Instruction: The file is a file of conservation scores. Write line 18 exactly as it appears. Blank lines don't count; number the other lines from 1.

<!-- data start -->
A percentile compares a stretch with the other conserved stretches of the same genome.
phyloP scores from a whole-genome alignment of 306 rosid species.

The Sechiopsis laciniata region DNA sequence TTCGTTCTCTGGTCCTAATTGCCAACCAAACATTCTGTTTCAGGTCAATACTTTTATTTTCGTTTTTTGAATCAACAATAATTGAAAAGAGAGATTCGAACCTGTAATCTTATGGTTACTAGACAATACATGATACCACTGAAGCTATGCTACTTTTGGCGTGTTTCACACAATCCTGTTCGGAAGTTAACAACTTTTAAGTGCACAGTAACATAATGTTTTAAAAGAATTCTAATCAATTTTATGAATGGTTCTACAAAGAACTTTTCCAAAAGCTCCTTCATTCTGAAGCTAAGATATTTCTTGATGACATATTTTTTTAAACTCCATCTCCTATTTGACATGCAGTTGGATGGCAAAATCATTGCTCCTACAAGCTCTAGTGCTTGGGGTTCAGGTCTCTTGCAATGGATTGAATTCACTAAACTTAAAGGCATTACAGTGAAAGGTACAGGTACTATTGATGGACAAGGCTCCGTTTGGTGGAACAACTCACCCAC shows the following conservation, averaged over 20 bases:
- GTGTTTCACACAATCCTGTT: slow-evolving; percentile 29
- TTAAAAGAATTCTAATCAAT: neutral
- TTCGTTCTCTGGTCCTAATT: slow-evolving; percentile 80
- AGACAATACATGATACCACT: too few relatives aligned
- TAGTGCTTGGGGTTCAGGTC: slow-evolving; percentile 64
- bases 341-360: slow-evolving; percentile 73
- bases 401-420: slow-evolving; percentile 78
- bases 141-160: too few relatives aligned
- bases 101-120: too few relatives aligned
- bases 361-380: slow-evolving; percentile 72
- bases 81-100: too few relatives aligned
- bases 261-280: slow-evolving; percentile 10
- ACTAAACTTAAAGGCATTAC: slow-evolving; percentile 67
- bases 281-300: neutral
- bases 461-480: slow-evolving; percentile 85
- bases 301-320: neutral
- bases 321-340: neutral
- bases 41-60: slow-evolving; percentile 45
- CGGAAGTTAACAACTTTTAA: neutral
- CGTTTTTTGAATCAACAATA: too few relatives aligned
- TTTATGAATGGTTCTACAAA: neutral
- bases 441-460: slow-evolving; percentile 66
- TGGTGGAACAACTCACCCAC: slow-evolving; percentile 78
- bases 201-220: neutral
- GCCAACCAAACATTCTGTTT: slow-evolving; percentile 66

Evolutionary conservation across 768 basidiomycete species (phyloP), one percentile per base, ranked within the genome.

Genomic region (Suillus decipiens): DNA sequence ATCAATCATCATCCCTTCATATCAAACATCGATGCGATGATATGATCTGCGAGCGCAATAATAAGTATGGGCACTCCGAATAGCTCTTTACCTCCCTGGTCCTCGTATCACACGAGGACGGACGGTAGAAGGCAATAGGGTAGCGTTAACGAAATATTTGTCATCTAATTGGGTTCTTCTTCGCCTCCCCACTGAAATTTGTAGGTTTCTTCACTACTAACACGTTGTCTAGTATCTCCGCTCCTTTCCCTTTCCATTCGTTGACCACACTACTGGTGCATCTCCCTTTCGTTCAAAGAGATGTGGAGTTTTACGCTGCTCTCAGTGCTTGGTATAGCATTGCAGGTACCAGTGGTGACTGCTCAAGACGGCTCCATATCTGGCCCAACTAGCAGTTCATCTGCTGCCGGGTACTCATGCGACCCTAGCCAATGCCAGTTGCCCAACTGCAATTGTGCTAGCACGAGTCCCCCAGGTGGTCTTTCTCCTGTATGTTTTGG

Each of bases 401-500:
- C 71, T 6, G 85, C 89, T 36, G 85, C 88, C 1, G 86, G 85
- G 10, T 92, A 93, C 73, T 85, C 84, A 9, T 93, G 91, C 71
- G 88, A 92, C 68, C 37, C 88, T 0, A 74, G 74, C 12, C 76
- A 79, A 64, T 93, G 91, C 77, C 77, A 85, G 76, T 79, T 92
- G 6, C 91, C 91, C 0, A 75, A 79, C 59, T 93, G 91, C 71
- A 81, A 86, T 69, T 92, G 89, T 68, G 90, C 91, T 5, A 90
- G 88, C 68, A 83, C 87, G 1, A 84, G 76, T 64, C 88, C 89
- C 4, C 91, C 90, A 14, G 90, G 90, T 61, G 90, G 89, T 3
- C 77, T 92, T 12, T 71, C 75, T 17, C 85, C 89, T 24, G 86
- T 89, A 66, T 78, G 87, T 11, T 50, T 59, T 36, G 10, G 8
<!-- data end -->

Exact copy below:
- bases 461-480: slow-evolving; percentile 85